The inclusion of photography as an aspect of the Renwick Gallery is both a commercial and artistic decision. Attracting a crowd of young adults and teenagers to an art gallery is no easy task nowadays. By encouraging the use of photography and social media inside of the gallery the exposure of the artwork is greatly increased which in turn attracts more visitors to see the installations first hand. Using photography along with social media in this way is a marketing strategy for the Renwick. The social media presence based around the gallery is enormous. At the entrance to the gallery there is a screen that cycles through Instagram posts. The posts I saw were largely comprised of a younger demographic and nearly all the images had a person as the subject of the photo rather than the art. Personally I take no issue with people centering themselves in the photo instead of the art, in fact I think it personalizes the entirety of the gallery. Capturing a simple photograph of a piece of art doesn’t take any level of skill or artistic merit as the piece is already completed. However, adding additional factors to the photo while including the original piece of art is artistic decision. Of course a simple selfie isn’t exactly chock full of visual imagination but I believe it to be more interesting than an exact photo of the installations.
I believe that the best thing that visitors of the Renwick can do with their photos is play with the angles of their shots or use post production editing to add a little personal flavor to the images of the installations in order to make them unique.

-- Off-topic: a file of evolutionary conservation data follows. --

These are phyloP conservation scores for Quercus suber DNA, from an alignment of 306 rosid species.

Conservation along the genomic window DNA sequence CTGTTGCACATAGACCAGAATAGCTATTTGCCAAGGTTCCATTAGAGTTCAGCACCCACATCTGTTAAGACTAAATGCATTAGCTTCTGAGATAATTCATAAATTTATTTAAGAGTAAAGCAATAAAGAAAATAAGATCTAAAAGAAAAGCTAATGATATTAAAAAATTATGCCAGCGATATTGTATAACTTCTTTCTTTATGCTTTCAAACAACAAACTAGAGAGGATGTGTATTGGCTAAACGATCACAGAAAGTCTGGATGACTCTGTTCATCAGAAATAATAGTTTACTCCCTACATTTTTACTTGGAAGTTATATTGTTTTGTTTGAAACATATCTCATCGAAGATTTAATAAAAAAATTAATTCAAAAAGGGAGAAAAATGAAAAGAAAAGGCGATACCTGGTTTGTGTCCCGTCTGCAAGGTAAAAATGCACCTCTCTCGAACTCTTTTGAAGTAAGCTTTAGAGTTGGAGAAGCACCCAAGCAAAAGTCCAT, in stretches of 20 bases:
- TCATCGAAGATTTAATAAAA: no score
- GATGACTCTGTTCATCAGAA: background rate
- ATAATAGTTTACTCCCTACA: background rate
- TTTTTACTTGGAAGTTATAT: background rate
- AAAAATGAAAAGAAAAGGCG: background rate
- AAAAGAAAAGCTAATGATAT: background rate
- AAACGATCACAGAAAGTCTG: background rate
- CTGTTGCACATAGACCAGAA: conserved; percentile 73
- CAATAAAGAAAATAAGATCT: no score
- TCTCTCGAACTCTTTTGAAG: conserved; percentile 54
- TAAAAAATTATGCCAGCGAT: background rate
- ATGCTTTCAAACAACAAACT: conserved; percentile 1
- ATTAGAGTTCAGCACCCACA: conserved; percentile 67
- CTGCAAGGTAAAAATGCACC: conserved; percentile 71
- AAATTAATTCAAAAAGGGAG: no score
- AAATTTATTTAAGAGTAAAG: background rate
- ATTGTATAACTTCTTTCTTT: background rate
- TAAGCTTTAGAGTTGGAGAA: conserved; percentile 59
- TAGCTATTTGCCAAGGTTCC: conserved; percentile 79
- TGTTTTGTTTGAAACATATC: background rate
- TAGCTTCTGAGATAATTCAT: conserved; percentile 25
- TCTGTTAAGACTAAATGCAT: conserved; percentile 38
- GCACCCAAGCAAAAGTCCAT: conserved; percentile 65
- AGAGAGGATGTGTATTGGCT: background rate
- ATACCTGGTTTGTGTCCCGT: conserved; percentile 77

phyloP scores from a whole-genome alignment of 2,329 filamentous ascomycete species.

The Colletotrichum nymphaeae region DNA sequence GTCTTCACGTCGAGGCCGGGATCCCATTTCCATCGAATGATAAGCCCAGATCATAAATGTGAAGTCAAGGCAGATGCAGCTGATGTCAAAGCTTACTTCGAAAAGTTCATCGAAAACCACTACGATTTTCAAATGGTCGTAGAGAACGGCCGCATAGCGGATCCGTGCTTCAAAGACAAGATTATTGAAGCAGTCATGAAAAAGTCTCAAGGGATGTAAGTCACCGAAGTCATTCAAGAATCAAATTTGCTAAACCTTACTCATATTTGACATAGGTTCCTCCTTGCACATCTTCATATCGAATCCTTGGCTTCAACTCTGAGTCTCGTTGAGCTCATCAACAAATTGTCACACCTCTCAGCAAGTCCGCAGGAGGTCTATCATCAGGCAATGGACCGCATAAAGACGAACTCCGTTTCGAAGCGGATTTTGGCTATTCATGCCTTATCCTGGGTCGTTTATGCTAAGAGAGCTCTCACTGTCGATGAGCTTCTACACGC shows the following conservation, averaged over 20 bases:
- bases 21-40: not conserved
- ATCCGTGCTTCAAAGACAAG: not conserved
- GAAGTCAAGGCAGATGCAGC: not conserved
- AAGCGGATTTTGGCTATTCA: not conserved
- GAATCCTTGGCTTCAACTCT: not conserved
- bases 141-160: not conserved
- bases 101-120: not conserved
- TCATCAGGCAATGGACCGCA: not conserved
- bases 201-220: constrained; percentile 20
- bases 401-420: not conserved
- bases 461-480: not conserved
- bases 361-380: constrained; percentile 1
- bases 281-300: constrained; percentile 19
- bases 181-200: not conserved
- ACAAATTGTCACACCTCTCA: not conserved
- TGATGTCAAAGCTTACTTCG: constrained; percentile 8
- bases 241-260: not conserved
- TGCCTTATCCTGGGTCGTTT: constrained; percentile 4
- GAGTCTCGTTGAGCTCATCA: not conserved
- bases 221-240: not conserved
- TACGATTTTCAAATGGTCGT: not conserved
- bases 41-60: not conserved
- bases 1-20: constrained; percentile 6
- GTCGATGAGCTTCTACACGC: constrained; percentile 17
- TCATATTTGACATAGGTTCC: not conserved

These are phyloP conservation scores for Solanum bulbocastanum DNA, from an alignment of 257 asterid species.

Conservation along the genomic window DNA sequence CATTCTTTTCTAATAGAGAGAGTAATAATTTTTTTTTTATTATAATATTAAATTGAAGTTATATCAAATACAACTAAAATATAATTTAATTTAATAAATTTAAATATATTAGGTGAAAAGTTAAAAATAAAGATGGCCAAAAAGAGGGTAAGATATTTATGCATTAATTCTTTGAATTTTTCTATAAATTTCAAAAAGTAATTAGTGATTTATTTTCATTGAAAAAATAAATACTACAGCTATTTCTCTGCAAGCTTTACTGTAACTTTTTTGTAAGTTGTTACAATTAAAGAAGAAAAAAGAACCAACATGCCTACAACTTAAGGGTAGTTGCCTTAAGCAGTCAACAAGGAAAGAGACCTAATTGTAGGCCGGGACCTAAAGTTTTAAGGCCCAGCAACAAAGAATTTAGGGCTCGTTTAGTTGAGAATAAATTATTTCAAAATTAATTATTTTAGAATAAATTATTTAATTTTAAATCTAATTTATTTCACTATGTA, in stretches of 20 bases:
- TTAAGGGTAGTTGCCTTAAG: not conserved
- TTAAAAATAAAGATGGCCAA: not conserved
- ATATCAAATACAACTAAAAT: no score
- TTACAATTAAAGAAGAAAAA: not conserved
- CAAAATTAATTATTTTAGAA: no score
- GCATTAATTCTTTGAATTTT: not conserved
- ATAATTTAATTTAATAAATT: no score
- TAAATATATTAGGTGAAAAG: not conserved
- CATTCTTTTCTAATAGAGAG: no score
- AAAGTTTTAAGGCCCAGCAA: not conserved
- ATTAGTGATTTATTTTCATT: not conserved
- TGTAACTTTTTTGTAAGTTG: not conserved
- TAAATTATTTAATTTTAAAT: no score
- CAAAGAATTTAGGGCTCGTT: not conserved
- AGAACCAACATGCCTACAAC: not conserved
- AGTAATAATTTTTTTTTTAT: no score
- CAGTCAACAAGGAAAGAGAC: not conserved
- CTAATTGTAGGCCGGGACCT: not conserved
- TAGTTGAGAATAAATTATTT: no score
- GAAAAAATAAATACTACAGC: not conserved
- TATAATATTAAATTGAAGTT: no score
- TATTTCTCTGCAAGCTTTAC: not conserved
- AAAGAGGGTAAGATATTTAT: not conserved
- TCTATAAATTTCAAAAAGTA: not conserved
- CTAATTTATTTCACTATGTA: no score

This is a photo I took in Jennifer Angus’ installation In the Midnight Garden. The skull made of flowers reminded me of the Grateful Dead album cover for American Beauty. I did some post production editing in Photoshop to create the final result. By over saturating the original image and drastically changing the gradients of certain darker colors on a duplicate layer I was able to obtain the striking neon while making sure that the eyes and surrounding patterns were distinctly different in color than the skull itself. I also phased out the background color to make it black so the colors and edges would stand out more.
Obviously I also did some post production editing on this image of Gabriel Dawe’s Plexus A1 installation. First I created a duplicate layer of the image on top of the original than completely desaturated the duplicate layer making the image black and white. By erasing away parts of the duplicated layer the original colors from the first layer shine through allowing me to color spot only the installation.